"Very well," I said. "But are there no people who are not machines?"

"It may be that there are," said G., "only not those people you see. And you do not know them. That is what I want you to understand."...

"People are so unlike one another," I said. "I do not think it would be possible to bring them all under the same heading. There are savages, there are mechanized people, there are intellectual people, there are geniuses."

"Quite right," said G., "people are very unlike one another, but the real difference between people you do not know and cannot see. The difference of which you speak simply does not exist. This must be understood. All the people you see, all the people you know, all the people you may get to know, are machines, actual machines working solely under the power of external influences, as you yourself said. Machines they are born and machines they die. How do savages and intellectuals come into this? Even now, at this very moment, while we are talking, several millions of machines are trying to annihilate one another. What is the difference between them? Where are the savages and where are the intellectuals? They are all alike . . .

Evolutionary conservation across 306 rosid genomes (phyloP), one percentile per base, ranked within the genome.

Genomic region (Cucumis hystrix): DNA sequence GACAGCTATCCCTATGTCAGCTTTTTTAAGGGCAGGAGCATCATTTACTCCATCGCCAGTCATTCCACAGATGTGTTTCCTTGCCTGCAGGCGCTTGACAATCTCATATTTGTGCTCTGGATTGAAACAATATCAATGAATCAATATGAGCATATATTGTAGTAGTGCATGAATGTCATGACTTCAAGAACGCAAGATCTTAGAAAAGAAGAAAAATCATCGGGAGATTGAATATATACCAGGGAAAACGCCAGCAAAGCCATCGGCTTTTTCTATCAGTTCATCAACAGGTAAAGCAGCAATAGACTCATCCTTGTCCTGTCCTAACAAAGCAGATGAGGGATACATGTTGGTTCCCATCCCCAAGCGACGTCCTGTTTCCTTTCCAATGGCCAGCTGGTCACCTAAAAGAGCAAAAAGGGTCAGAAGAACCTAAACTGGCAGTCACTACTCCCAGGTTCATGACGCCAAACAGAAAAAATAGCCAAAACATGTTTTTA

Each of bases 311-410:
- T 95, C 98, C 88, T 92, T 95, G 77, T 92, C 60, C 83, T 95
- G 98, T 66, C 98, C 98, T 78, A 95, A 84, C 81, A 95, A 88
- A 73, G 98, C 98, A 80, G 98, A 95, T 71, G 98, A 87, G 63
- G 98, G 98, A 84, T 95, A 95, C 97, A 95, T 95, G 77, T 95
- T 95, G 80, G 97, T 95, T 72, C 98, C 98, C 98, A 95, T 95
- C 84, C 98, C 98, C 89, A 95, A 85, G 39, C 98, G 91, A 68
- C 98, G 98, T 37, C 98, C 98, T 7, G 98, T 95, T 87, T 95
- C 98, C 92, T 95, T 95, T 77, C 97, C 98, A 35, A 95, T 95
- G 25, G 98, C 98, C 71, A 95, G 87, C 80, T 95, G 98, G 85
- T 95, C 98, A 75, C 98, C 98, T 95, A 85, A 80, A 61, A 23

"But there is a possibility of ceasing to be a machine."

Better Earth

Flashback Rogue Waves: The Global Food Crisis, Starvation, Spirulina and the Safe Places of those who Face Suffering

Dr Mark Sircus
Most of us who have seen the Poseidon Adventure movie have seen what a rogue wave can do. Most seamen know of this rare hazard of the deep sea. What are unknown are simultaneous rouge waves - - not much can be done against one, image several hitting your ship of life at the same time. Events are beginning to move faster - - the waves are building, in fact they are towering waves that the blind do not see because they don't want to.

In countries where people live on less than $1 a day, a day's serving of rice or beans now costs more than the average daily wage.